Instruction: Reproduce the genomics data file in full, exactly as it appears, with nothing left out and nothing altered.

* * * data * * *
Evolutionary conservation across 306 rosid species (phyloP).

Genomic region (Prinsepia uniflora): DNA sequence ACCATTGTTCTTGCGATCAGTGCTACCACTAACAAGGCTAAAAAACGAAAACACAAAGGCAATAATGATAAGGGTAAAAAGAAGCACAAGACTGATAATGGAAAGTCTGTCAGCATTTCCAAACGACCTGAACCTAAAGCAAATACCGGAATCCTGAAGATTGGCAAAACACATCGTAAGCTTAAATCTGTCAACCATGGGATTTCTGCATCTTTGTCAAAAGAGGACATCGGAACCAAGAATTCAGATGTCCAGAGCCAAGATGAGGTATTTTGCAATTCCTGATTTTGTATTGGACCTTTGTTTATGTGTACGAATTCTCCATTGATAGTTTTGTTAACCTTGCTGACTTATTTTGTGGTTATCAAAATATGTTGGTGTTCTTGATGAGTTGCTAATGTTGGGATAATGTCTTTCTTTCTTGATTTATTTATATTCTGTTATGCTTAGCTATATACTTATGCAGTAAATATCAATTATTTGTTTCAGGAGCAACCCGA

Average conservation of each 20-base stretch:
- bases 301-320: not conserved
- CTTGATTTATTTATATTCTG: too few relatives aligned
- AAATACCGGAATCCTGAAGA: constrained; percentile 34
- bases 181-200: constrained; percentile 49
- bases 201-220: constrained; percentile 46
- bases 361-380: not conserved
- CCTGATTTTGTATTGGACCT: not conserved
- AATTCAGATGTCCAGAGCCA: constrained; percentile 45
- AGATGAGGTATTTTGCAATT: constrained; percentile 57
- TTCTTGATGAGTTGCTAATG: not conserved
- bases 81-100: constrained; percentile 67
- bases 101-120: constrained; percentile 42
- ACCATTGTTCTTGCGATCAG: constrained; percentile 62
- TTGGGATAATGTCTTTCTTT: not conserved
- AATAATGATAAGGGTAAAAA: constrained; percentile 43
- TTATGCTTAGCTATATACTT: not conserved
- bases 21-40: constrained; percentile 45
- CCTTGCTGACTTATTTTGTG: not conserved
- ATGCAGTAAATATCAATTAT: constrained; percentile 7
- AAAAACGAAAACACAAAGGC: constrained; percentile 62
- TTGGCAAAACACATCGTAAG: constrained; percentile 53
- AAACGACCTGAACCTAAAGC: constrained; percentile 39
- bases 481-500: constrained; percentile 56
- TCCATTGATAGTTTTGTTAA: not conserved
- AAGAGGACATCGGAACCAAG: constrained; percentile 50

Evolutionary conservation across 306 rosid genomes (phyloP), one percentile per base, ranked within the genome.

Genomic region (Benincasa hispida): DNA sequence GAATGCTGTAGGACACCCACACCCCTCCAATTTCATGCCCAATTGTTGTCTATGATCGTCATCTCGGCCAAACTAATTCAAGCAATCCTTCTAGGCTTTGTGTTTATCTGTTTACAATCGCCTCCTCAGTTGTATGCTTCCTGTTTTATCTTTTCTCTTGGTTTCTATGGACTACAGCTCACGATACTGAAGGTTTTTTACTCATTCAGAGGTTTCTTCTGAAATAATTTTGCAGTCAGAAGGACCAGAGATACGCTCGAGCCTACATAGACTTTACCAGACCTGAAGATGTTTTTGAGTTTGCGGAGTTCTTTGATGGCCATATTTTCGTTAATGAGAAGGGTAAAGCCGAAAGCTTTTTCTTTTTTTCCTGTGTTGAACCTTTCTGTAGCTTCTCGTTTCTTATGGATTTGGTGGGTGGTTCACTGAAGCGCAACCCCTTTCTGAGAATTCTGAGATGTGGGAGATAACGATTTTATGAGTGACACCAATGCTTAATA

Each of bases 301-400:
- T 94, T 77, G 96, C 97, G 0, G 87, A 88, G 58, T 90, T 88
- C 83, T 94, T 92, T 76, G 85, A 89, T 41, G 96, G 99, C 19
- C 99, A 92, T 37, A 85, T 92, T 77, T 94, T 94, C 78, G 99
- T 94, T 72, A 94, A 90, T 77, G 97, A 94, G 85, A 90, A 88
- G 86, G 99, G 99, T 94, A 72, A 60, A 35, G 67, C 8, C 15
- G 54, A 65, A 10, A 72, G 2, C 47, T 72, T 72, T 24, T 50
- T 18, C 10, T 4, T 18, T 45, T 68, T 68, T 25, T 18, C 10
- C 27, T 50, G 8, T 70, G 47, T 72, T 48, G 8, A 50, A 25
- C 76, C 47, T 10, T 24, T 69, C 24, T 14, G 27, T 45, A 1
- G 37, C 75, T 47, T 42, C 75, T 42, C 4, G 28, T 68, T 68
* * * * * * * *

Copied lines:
Evolutionary conservation across 306 rosid species (phyloP).

Genomic region (Prinsepia uniflora): DNA sequence ACCATTGTTCTTGCGATCAGTGCTACCACTAACAAGGCTAAAAAACGAAAACACAAAGGCAATAATGATAAGGGTAAAAAGAAGCACAAGACTGATAATGGAAAGTCTGTCAGCATTTCCAAACGACCTGAACCTAAAGCAAATACCGGAATCCTGAAGATTGGCAAAACACATCGTAAGCTTAAATCTGTCAACCATGGGATTTCTGCATCTTTGTCAAAAGAGGACATCGGAACCAAGAATTCAGATGTCCAGAGCCAAGATGAGGTATTTTGCAATTCCTGATTTTGTATTGGACCTTTGTTTATGTGTACGAATTCTCCATTGATAGTTTTGTTAACCTTGCTGACTTATTTTGTGGTTATCAAAATATGTTGGTGTTCTTGATGAGTTGCTAATGTTGGGATAATGTCTTTCTTTCTTGATTTATTTATATTCTGTTATGCTTAGCTATATACTTATGCAGTAAATATCAATTATTTGTTTCAGGAGCAACCCGA

Average conservation of each 20-base stretch:
- bases 301-320: not conserved
- CTTGATTTATTTATATTCTG: too few relatives aligned
- AAATACCGGAATCCTGAAGA: constrained; percentile 34
- bases 181-200: constrained; percentile 49
- bases 201-220: constrained; percentile 46
- bases 361-380: not conserved
- CCTGATTTTGTATTGGACCT: not conserved
- AATTCAGATGTCCAGAGCCA: constrained; percentile 45
- AGATGAGGTATTTTGCAATT: constrained; percentile 57
- TTCTTGATGAGTTGCTAATG: not conserved
- bases 81-100: constrained; percentile 67
- bases 101-120: constrained; percentile 42
- ACCATTGTTCTTGCGATCAG: constrained; percentile 62
- TTGGGATAATGTCTTTCTTT: not conserved
- AATAATGATAAGGGTAAAAA: constrained; percentile 43
- TTATGCTTAGCTATATACTT: not conserved
- bases 21-40: constrained; percentile 45
- CCTTGCTGACTTATTTTGTG: not conserved
- ATGCAGTAAATATCAATTAT: constrained; percentile 7
- AAAAACGAAAACACAAAGGC: constrained; percentile 62
- TTGGCAAAACACATCGTAAG: constrained; percentile 53
- AAACGACCTGAACCTAAAGC: constrained; percentile 39
- bases 481-500: constrained; percentile 56
- TCCATTGATAGTTTTGTTAA: not conserved
- AAGAGGACATCGGAACCAAG: constrained; percentile 50

Evolutionary conservation across 306 rosid genomes (phyloP), one percentile per base, ranked within the genome.

Genomic region (Benincasa hispida): DNA sequence GAATGCTGTAGGACACCCACACCCCTCCAATTTCATGCCCAATTGTTGTCTATGATCGTCATCTCGGCCAAACTAATTCAAGCAATCCTTCTAGGCTTTGTGTTTATCTGTTTACAATCGCCTCCTCAGTTGTATGCTTCCTGTTTTATCTTTTCTCTTGGTTTCTATGGACTACAGCTCACGATACTGAAGGTTTTTTACTCATTCAGAGGTTTCTTCTGAAATAATTTTGCAGTCAGAAGGACCAGAGATACGCTCGAGCCTACATAGACTTTACCAGACCTGAAGATGTTTTTGAGTTTGCGGAGTTCTTTGATGGCCATATTTTCGTTAATGAGAAGGGTAAAGCCGAAAGCTTTTTCTTTTTTTCCTGTGTTGAACCTTTCTGTAGCTTCTCGTTTCTTATGGATTTGGTGGGTGGTTCACTGAAGCGCAACCCCTTTCTGAGAATTCTGAGATGTGGGAGATAACGATTTTATGAGTGACACCAATGCTTAATA

Each of bases 301-400:
- T 94, T 77, G 96, C 97, G 0, G 87, A 88, G 58, T 90, T 88
- C 83, T 94, T 92, T 76, G 85, A 89, T 41, G 96, G 99, C 19
- C 99, A 92, T 37, A 85, T 92, T 77, T 94, T 94, C 78, G 99
- T 94, T 72, A 94, A 90, T 77, G 97, A 94, G 85, A 90, A 88
- G 86, G 99, G 99, T 94, A 72, A 60, A 35, G 67, C 8, C 15
- G 54, A 65, A 10, A 72, G 2, C 47, T 72, T 72, T 24, T 50
- T 18, C 10, T 4, T 18, T 45, T 68, T 68, T 25, T 18, C 10
- C 27, T 50, G 8, T 70, G 47, T 72, T 48, G 8, A 50, A 25
- C 76, C 47, T 10, T 24, T 69, C 24, T 14, G 27, T 45, A 1
- G 37, C 75, T 47, T 42, C 75, T 42, C 4, G 28, T 68, T 68